The Lambert’s are a Midwestern family, and while the grown children have all moved to Philadelphia and New York, the parents have remained in St. Jude. The father, Alfred, was a workaholic middle manager for a railroad and he's the kind of joyless repressed bastard that considered all pleasures frivolous and taking a coffee break as a massive character flaw. Now retired, he’s suffering from Parkinson's and dementia. He deserves it.

Enid is the mother. (Seriously, Franzen? Enid? I’ve lived in the Midwest all my life and have never met an Enid. I know you were making a point on how square the old school Midwesterners are, but that‘s pushing it.) She’s a delusional nagging harpy from hell who aims her passive aggressive attacks at whichever family member has recently burst the bubble of whatever fantasy she is currently clinging to. Through most of the book, Enid has her heart set on one last family Christmas at the house in St. Jude, and the evil bitch will stop at nothing to get it.

Gary is the oldest and a successful investment adviser in Philly, but he married a woman who wants all ties severed with his family and has a special way of getting his sons to join her in her efforts. Torn between trying to placate his wife and his mother while letting their denials of reality make him crazy and trying to be 'the responsible one', Gary is running himself ragged to avoid admitting that he’s depressed. Someone should pimp slap him so hard that his fillings fly out of his teeth.

Chip, the middle son, is a waste of skin with a special talent for selfdestruction. He torched his academic career as a professor just as he was about to get tenure by having an affair with a student and then becoming obsessed with her. He’s now a mooch in New York working on a screenplay so horrible that it'd make a Michael Bay movie look good by comparison. He’s also the kind of douche bag who thinks that getting rivets put in his ears and wearing leather pants is cool even though he’s over thirty.

Denise is the one character that I actually had some sympathy for. A daddy’s girl who adopted Alfred’s work ethic, she’s a successful chef of an upscale restaurant, but she’s also got a messy personal life, including trying to figure out her sexuality. At least she’s the one member of this dysfunctional hellspawned family that knows she has issues and tries not to deceive herself any more than most people do.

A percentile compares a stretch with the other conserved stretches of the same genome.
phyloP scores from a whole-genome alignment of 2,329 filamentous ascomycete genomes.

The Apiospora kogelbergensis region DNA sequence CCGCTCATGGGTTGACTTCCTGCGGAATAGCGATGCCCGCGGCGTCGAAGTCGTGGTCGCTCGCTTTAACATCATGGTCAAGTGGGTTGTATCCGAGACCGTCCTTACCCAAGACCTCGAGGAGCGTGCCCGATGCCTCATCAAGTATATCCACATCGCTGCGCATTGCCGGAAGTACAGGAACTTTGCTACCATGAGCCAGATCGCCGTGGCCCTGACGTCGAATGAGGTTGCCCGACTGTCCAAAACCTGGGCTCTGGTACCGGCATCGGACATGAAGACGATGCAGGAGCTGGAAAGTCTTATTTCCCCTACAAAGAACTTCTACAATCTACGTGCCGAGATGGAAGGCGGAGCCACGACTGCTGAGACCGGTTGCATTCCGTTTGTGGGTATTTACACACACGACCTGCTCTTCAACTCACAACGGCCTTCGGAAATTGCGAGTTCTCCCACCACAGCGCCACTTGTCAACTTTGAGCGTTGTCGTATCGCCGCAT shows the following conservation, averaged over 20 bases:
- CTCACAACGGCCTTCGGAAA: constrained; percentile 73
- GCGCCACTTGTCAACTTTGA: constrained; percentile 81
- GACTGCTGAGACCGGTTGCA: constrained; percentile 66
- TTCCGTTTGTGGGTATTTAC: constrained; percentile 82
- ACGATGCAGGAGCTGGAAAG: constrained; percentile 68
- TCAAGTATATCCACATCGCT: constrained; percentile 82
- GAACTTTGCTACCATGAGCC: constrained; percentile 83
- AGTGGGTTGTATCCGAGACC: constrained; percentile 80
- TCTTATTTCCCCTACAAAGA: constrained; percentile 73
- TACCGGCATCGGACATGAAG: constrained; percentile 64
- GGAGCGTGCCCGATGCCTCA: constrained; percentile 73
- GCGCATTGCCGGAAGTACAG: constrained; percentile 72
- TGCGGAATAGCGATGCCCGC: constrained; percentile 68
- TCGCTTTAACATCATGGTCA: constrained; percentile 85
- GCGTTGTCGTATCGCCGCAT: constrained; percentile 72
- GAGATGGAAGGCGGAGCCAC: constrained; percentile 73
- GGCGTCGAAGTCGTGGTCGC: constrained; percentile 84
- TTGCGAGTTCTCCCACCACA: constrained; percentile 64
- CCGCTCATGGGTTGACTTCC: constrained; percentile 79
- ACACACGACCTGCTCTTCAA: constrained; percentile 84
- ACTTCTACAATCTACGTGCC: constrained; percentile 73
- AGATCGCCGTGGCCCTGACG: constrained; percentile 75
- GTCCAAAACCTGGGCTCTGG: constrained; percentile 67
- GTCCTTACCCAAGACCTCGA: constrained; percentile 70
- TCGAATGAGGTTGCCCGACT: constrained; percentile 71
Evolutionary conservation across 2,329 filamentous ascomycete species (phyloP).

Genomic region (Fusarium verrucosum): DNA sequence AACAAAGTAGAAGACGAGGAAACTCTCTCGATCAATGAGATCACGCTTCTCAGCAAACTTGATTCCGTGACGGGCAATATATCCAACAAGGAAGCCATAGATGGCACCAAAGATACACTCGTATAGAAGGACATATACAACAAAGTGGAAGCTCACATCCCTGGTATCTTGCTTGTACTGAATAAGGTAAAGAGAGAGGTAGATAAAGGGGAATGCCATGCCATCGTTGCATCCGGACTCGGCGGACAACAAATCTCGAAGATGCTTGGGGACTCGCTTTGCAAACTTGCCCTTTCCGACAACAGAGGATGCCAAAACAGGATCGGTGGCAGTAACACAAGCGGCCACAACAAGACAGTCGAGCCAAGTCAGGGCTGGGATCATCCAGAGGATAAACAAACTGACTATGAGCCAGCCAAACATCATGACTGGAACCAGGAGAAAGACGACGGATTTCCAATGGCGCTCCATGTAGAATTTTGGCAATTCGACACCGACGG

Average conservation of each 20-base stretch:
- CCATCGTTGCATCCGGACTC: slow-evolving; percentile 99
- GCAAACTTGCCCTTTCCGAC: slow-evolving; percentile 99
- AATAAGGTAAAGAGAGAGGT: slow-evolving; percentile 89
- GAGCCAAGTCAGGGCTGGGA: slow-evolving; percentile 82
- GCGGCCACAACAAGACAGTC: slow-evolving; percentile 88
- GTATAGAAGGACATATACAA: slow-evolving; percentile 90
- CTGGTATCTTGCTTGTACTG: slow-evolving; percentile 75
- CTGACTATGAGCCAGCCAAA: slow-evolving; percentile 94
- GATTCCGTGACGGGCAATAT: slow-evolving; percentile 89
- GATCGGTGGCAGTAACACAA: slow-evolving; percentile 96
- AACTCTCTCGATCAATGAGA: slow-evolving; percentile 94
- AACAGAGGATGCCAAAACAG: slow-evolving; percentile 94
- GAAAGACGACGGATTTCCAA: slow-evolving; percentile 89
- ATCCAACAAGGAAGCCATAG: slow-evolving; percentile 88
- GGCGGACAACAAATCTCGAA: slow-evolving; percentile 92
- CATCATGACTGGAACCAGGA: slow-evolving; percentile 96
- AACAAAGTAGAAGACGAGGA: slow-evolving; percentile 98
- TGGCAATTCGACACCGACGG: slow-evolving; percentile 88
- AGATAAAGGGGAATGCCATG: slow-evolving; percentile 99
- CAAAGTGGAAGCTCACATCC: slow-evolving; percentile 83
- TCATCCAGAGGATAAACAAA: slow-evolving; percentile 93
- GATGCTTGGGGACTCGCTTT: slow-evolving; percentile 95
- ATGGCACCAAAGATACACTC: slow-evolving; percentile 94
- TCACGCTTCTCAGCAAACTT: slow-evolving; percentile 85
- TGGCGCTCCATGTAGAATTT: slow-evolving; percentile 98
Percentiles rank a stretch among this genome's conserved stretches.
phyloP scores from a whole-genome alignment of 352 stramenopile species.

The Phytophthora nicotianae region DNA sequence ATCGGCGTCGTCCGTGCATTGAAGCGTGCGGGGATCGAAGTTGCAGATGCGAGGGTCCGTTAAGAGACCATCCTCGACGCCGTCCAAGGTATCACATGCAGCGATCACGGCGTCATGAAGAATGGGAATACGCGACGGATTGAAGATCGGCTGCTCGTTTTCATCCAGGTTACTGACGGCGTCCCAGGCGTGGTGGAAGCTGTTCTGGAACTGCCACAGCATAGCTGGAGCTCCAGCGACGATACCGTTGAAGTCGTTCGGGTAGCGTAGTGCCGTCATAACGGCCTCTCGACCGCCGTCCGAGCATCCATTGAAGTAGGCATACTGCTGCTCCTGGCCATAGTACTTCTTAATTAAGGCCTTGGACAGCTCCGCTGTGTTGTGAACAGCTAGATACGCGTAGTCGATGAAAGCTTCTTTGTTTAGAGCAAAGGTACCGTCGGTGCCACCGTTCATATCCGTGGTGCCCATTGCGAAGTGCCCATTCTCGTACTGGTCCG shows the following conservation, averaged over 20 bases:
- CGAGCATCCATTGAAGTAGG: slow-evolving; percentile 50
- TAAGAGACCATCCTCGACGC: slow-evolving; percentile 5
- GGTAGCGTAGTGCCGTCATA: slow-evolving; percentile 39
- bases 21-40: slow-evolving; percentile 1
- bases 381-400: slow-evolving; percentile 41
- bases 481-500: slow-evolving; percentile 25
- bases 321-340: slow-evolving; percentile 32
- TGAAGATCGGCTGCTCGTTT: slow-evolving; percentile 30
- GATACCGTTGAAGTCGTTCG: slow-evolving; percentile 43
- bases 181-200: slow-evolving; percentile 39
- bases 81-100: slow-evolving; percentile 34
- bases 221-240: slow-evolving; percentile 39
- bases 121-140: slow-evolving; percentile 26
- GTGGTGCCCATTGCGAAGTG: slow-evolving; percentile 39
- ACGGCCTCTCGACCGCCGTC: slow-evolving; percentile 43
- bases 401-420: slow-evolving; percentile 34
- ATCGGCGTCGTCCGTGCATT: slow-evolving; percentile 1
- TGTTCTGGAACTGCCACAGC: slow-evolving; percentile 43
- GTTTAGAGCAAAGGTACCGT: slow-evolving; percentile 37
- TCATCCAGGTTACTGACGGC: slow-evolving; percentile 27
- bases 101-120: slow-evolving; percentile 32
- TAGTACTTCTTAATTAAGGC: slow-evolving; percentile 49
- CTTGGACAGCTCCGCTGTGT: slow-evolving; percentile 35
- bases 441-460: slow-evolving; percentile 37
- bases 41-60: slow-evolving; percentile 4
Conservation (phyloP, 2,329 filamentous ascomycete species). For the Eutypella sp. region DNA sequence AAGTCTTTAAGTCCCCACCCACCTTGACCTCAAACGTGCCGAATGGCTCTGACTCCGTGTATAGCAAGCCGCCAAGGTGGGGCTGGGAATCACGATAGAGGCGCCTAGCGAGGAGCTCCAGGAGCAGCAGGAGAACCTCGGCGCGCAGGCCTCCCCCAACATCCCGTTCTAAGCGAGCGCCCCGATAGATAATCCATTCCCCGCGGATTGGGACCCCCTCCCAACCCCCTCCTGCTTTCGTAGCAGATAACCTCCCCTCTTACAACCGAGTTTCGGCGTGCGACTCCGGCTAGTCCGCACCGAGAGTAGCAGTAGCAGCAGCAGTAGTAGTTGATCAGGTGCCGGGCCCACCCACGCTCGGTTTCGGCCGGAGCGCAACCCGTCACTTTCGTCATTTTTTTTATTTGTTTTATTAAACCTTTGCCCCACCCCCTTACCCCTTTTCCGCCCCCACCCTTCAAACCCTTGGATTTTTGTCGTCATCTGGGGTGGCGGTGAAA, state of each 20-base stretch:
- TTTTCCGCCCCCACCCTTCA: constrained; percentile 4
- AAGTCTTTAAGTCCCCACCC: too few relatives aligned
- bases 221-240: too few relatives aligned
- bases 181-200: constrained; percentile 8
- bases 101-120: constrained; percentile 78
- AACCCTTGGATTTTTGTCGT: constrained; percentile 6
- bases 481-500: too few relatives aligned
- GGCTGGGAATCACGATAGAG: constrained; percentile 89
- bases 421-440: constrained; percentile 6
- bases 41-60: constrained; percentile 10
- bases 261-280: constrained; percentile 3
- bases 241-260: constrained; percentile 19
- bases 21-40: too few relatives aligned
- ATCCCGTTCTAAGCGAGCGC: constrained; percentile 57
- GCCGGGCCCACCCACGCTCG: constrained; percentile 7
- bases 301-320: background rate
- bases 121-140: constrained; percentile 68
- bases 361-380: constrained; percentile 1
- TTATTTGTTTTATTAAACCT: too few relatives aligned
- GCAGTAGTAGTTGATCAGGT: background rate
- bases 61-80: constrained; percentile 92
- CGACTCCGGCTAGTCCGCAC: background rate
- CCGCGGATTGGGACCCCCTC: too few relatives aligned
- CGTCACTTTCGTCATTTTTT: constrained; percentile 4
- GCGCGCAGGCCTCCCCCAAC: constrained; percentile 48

The weird thing is that even though I loathed the Lamberts and almost every supporting character, too, that I actually enjoyed this book. I usually can’t stand stories where all the characters’ problems are selfinflicted emotional wounds due to a basic refusal to admit and face reality. However, I have to admit that I found this compelling reading. Maybe I was into it for all the wrong reasons. Namely, that I hated the Lamberts so much that their continued suffering brought sweet tears of joy to my eyes. That’s probably not what Franzen intended, but he had to create some incredibly vivid characters and do justice to their pathetic lives to make me hate them so very, very much.
“And when the event, the big change in your life, is simply an insight—isn't that a strange thing? That absolutely nothing changes except that you see things differently and you're less fearful and less anxious and generally stronger as a result: isn't it amazing that a completely invisible thing in your head can feel realer than anything you've experienced before? You see things more clearly and you know that you're seeing them more clearly. And it comes to you that this is what it means to love life, this is all anybody who talks seriously about God is ever talking about. Moments like this.”

The Lamberts are experiencing corrections. Not economic ones like the rest of the country, although money does underline everything they worry about. The whole family, in a myriad of ways, is each on the verge of their very own unique selfdestruction.

“THE CORRECTION, when it finally came, was not an overnight bursting of a bubble but a much more gentle let down, a yearlong leakage of value from key financial markets, a contraction too gradual to generate headlines and too predictable to seriously hurt anybody but fools and the working poor.”

There may be big events that finally shove us forward, backwards or sideways, but in the aftermath most of us can find, with some selfevaluation, that the crash in our lives was preceded by a series of miniature inadvisable decisions. Sometimes we have to crash to correct.

Alfred is the father, a Kansan, who believed in hard work and honest labor. He has always been moody, selfcontained, in many ways... unknowable. At the age of 75 he has come down with Parkinson’s and is quickly becoming a burden, impossible to bear, for his wife Enid and his kids. He has trouble controlling his bowels and this manifests itself in an almost comic, if it weren’t so tragic, series of delusions of talking turds pursuing him relentlessly through the corridors of his own mind. He was an amateur chemist and made an important discovery that for unknowable reasons (it will be revealed later in the book) refuses to fight for his rights to be richly rewarded. It drives his oldest son Gary nuts.